It takes a certain understanding of the peculiarly Australian sense of humor to appreciate why a documentary tracing the story of Australian wine in past few decades would be titled Chateau Chunder: A Wine Revolution. The reference to a Monty Python sketch from 1972 ridicules Aussie wines with a vulgarity that would involve tossing one's cookies.
Self-deprecating, often sharp, the dry Aussie sense of humor is one reason I enjoy knowing the country's winemakers. They are, for the most part, not full of themselves. Their effort goes into the product and spreading the word about it. Most Aussie wineries, for example, are anonymous-looking sheds, not architectural palaces. It's the wines that matter.
That no-nonsense attitude is why a documentary made in Australia by Aussie filmmaker Stephen Oliver and shown there on ABC-TV (Australian Broadcasting Co.) to acclaim, could get away with such a title. Australian wine, the Pythons suggested then, was not for drinking but for "laying down and avoiding." Barely 25 years later, Australia was challenging France, Italy and Spain in total wine exports.
There are those today who have no clue to the breadth and depth of what Australia really produces and who would still say that the Pythons got it right. Some find fault with over-the-top wines that gained way too much notice among wine insiders, thinking that's all there is to serious Aussie wine. Then there are those who dismiss Australia because of several very large-production low-priced brands with kangaroos, wallabies and other antipodean marsupials on their labels. (Yellow Tail, by the way, was not the first; an early brand shown in the film: Kanga Rouge.)
In fact there is a cogent scene in the documentary reenacting a key moment in Australia's quest to earn the wine world's business. At a trade tasting set in London, an eager Aussie peppers wine critic Oz Clarke with some questions. What characteristics does he like in Cabernet Sauvignon? How much should he have to pay for a bottle? Annoyed, Clarke offers a few sketchy descriptors.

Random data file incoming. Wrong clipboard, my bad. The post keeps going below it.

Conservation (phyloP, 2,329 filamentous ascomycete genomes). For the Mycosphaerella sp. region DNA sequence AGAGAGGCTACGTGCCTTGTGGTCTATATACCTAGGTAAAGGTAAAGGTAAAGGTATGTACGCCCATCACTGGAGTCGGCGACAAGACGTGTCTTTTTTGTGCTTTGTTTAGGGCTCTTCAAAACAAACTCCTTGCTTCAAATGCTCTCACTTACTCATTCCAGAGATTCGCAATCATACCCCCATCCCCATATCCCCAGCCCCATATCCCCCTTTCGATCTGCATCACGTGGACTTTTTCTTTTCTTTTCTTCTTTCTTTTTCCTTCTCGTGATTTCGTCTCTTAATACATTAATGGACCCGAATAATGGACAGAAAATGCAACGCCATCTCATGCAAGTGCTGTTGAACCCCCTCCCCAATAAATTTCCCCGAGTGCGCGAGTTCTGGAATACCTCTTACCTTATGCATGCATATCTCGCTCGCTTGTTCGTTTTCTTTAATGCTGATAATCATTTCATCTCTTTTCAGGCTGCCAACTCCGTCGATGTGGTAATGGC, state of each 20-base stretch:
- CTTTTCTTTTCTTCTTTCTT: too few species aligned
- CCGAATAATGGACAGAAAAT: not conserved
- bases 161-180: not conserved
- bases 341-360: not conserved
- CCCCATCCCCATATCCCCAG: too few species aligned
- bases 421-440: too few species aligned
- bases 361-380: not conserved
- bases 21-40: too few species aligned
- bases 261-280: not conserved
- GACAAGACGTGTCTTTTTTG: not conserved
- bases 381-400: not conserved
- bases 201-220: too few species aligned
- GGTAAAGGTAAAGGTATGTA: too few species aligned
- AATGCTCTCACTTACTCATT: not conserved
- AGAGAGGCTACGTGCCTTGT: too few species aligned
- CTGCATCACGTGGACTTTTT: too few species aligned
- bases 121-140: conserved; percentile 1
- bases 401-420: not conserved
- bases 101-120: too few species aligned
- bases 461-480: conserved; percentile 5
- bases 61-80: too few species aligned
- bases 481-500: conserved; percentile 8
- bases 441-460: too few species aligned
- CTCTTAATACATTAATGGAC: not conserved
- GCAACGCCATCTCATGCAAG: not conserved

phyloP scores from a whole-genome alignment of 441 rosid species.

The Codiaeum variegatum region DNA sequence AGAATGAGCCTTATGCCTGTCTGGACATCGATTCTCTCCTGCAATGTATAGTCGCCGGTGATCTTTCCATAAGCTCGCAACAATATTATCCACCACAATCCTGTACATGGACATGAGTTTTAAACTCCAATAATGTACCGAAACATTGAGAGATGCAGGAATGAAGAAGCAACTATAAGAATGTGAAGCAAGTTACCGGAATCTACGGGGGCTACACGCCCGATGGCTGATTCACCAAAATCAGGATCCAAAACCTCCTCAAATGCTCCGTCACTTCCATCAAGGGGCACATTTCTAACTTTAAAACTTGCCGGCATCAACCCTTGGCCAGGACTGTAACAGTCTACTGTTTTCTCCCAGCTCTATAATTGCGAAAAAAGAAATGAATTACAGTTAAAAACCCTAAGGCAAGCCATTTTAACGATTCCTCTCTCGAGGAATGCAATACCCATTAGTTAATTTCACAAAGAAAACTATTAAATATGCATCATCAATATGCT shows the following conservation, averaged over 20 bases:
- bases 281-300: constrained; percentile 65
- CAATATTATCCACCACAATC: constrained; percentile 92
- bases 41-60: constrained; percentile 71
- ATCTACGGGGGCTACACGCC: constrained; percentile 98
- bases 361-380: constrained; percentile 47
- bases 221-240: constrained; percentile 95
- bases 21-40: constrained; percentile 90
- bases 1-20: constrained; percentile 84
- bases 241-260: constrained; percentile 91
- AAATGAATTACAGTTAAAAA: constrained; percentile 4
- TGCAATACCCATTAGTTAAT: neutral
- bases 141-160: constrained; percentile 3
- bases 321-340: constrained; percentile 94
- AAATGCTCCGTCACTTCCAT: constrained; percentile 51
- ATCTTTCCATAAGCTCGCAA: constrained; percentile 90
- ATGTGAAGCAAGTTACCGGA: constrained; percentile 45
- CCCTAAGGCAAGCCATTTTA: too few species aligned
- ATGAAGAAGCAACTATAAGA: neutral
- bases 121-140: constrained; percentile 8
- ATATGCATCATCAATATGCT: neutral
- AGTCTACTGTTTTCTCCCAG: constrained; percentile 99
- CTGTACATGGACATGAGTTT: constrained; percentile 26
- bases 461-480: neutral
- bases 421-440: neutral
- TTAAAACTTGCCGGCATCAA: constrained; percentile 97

Cut to the next year's trade fair. The eager Aussie offers Clarke a glass. It has all of the attributes he likes about Cabernet, Clarke recalls, and the price is exactly what he specified. He is impressed. "The Australians made wine that we wanted and had asked us what we liked. That had never happened before. It was a revelation."
That fairly accurately reflects what happened in the 1990s. The engine that drove Australia's broad success is that its winemakers learned how to achieve reliably good wine to respond to what the world wanted to drink. Australia conquered the wine world.
The documentary steps gingerly beyond this scenario. It glances only briefly at the multiple challenges to the country's wine image today (exports fell off significantly in the first decade of this century). But it does a good job of sketching the story of those who have held their ground, making honest, often extraordinary wines. Robert Hill Smith of Yalumba, Bruce Tyrrell of Tyrrell's and Vanya Cullen of Cullen are prominently featured. The French vigneron Michel Chapoutier, who now has several wineries in Australia, expounds on the uniqueness of the terroirs he found there. The contrast with Jean-Marc Colombo, a fellow Rhône producer who sneers at Australia, is amusing, if painful for all concerned.
With a strong British slant, the narrative focuses mostly on how the U.K. media and consumers overcame their antipathy and became fans. Observers most prominently featured include the London-based critics Clarke and Jancis Robinson, both proponents of Aussie wine before it was fashionable. Each is seen in archival footage that will make anyone who knows them chuckle. Also of note is John Avery, the prominent British wine merchant.
The most insightful observations, however, come from leading Aussie critics Huon Hooke, as always clear-eyed, and Max Allen, who is more out there on the edge.
The documentary, first seen on ABC Australia and on BBC4 in the U.K. is now available in the U.S. on DVD. The extras—longer interviews, archival footage with the winemakers and writers and some odd and funny detours—are worth the price. Oz Clarke recounting how he bluffed his way into perfectly identifying an Australian Chardonnay in a blind tasting on live television, despite suffering a head cold, is hysterical.
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